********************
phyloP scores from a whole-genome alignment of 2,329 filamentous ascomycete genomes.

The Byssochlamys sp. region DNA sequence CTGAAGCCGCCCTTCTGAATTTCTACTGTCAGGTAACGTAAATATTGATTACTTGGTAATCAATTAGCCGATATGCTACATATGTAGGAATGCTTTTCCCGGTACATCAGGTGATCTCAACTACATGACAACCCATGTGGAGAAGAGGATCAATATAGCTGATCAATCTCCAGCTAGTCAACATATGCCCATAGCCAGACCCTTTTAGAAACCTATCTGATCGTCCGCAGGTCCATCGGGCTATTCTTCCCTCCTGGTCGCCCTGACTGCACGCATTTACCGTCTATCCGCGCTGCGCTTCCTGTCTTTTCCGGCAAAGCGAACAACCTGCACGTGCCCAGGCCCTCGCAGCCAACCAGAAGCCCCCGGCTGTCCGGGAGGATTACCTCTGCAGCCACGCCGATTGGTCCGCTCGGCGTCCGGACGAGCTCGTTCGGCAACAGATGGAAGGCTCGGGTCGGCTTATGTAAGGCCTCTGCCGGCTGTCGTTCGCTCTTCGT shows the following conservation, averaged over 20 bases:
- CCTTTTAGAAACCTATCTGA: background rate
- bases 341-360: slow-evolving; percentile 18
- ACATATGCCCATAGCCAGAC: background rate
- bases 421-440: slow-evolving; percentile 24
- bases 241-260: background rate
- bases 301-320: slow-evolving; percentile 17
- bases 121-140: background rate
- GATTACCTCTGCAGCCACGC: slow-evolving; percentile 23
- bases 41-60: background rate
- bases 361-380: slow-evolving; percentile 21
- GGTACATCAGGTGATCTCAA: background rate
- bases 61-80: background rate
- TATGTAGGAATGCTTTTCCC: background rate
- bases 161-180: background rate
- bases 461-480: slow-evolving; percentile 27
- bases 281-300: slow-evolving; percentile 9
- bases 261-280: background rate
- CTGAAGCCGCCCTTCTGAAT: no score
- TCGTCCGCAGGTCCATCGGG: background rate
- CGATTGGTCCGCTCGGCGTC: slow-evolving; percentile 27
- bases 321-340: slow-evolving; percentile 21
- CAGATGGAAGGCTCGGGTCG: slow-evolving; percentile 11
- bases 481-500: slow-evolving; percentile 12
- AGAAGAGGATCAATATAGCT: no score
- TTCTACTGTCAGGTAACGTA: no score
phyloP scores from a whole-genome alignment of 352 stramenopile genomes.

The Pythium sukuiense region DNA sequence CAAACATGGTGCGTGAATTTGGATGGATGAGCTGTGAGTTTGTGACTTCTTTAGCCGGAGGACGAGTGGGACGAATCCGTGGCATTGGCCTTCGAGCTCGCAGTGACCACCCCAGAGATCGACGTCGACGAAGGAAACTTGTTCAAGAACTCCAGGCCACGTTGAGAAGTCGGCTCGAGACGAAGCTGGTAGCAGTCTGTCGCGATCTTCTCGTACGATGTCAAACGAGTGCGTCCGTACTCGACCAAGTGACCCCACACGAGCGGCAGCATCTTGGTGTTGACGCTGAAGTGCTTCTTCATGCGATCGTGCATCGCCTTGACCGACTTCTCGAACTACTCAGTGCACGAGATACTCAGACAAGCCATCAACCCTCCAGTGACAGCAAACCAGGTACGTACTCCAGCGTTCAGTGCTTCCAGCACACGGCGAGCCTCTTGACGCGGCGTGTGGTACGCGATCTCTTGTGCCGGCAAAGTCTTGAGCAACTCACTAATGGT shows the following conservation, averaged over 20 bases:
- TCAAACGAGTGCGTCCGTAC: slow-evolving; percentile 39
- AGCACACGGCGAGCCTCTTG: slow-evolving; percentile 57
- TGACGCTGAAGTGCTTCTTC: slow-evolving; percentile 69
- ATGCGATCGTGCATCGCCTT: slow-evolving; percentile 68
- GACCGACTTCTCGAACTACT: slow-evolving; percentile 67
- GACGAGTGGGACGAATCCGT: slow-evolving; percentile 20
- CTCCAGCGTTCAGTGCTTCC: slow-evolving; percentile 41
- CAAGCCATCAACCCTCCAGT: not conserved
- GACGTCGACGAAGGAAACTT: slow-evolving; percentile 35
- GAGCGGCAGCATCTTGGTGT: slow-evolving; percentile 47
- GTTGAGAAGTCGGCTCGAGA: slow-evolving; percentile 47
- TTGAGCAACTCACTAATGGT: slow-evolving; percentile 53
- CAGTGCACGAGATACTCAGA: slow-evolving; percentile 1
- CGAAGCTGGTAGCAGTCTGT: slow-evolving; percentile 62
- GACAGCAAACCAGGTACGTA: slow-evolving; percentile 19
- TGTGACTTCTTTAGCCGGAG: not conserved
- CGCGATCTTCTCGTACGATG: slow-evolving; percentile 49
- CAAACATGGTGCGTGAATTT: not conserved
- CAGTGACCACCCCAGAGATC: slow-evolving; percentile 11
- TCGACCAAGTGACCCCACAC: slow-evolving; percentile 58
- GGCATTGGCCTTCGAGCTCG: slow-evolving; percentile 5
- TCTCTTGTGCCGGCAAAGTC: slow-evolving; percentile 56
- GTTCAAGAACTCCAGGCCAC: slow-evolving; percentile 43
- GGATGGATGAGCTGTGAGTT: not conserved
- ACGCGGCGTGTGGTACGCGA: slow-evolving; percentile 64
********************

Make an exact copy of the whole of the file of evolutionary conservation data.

phyloP scores from a whole-genome alignment of 2,329 filamentous ascomycete genomes.

The Byssochlamys sp. region DNA sequence CTGAAGCCGCCCTTCTGAATTTCTACTGTCAGGTAACGTAAATATTGATTACTTGGTAATCAATTAGCCGATATGCTACATATGTAGGAATGCTTTTCCCGGTACATCAGGTGATCTCAACTACATGACAACCCATGTGGAGAAGAGGATCAATATAGCTGATCAATCTCCAGCTAGTCAACATATGCCCATAGCCAGACCCTTTTAGAAACCTATCTGATCGTCCGCAGGTCCATCGGGCTATTCTTCCCTCCTGGTCGCCCTGACTGCACGCATTTACCGTCTATCCGCGCTGCGCTTCCTGTCTTTTCCGGCAAAGCGAACAACCTGCACGTGCCCAGGCCCTCGCAGCCAACCAGAAGCCCCCGGCTGTCCGGGAGGATTACCTCTGCAGCCACGCCGATTGGTCCGCTCGGCGTCCGGACGAGCTCGTTCGGCAACAGATGGAAGGCTCGGGTCGGCTTATGTAAGGCCTCTGCCGGCTGTCGTTCGCTCTTCGT shows the following conservation, averaged over 20 bases:
- CCTTTTAGAAACCTATCTGA: background rate
- bases 341-360: slow-evolving; percentile 18
- ACATATGCCCATAGCCAGAC: background rate
- bases 421-440: slow-evolving; percentile 24
- bases 241-260: background rate
- bases 301-320: slow-evolving; percentile 17
- bases 121-140: background rate
- GATTACCTCTGCAGCCACGC: slow-evolving; percentile 23
- bases 41-60: background rate
- bases 361-380: slow-evolving; percentile 21
- GGTACATCAGGTGATCTCAA: background rate
- bases 61-80: background rate
- TATGTAGGAATGCTTTTCCC: background rate
- bases 161-180: background rate
- bases 461-480: slow-evolving; percentile 27
- bases 281-300: slow-evolving; percentile 9
- bases 261-280: background rate
- CTGAAGCCGCCCTTCTGAAT: no score
- TCGTCCGCAGGTCCATCGGG: background rate
- CGATTGGTCCGCTCGGCGTC: slow-evolving; percentile 27
- bases 321-340: slow-evolving; percentile 21
- CAGATGGAAGGCTCGGGTCG: slow-evolving; percentile 11
- bases 481-500: slow-evolving; percentile 12
- AGAAGAGGATCAATATAGCT: no score
- TTCTACTGTCAGGTAACGTA: no score
phyloP scores from a whole-genome alignment of 352 stramenopile genomes.

The Pythium sukuiense region DNA sequence CAAACATGGTGCGTGAATTTGGATGGATGAGCTGTGAGTTTGTGACTTCTTTAGCCGGAGGACGAGTGGGACGAATCCGTGGCATTGGCCTTCGAGCTCGCAGTGACCACCCCAGAGATCGACGTCGACGAAGGAAACTTGTTCAAGAACTCCAGGCCACGTTGAGAAGTCGGCTCGAGACGAAGCTGGTAGCAGTCTGTCGCGATCTTCTCGTACGATGTCAAACGAGTGCGTCCGTACTCGACCAAGTGACCCCACACGAGCGGCAGCATCTTGGTGTTGACGCTGAAGTGCTTCTTCATGCGATCGTGCATCGCCTTGACCGACTTCTCGAACTACTCAGTGCACGAGATACTCAGACAAGCCATCAACCCTCCAGTGACAGCAAACCAGGTACGTACTCCAGCGTTCAGTGCTTCCAGCACACGGCGAGCCTCTTGACGCGGCGTGTGGTACGCGATCTCTTGTGCCGGCAAAGTCTTGAGCAACTCACTAATGGT shows the following conservation, averaged over 20 bases:
- TCAAACGAGTGCGTCCGTAC: slow-evolving; percentile 39
- AGCACACGGCGAGCCTCTTG: slow-evolving; percentile 57
- TGACGCTGAAGTGCTTCTTC: slow-evolving; percentile 69
- ATGCGATCGTGCATCGCCTT: slow-evolving; percentile 68
- GACCGACTTCTCGAACTACT: slow-evolving; percentile 67
- GACGAGTGGGACGAATCCGT: slow-evolving; percentile 20
- CTCCAGCGTTCAGTGCTTCC: slow-evolving; percentile 41
- CAAGCCATCAACCCTCCAGT: not conserved
- GACGTCGACGAAGGAAACTT: slow-evolving; percentile 35
- GAGCGGCAGCATCTTGGTGT: slow-evolving; percentile 47
- GTTGAGAAGTCGGCTCGAGA: slow-evolving; percentile 47
- TTGAGCAACTCACTAATGGT: slow-evolving; percentile 53
- CAGTGCACGAGATACTCAGA: slow-evolving; percentile 1
- CGAAGCTGGTAGCAGTCTGT: slow-evolving; percentile 62
- GACAGCAAACCAGGTACGTA: slow-evolving; percentile 19
- TGTGACTTCTTTAGCCGGAG: not conserved
- CGCGATCTTCTCGTACGATG: slow-evolving; percentile 49
- CAAACATGGTGCGTGAATTT: not conserved
- CAGTGACCACCCCAGAGATC: slow-evolving; percentile 11
- TCGACCAAGTGACCCCACAC: slow-evolving; percentile 58
- GGCATTGGCCTTCGAGCTCG: slow-evolving; percentile 5
- TCTCTTGTGCCGGCAAAGTC: slow-evolving; percentile 56
- GTTCAAGAACTCCAGGCCAC: slow-evolving; percentile 43
- GGATGGATGAGCTGTGAGTT: not conserved
- ACGCGGCGTGTGGTACGCGA: slow-evolving; percentile 64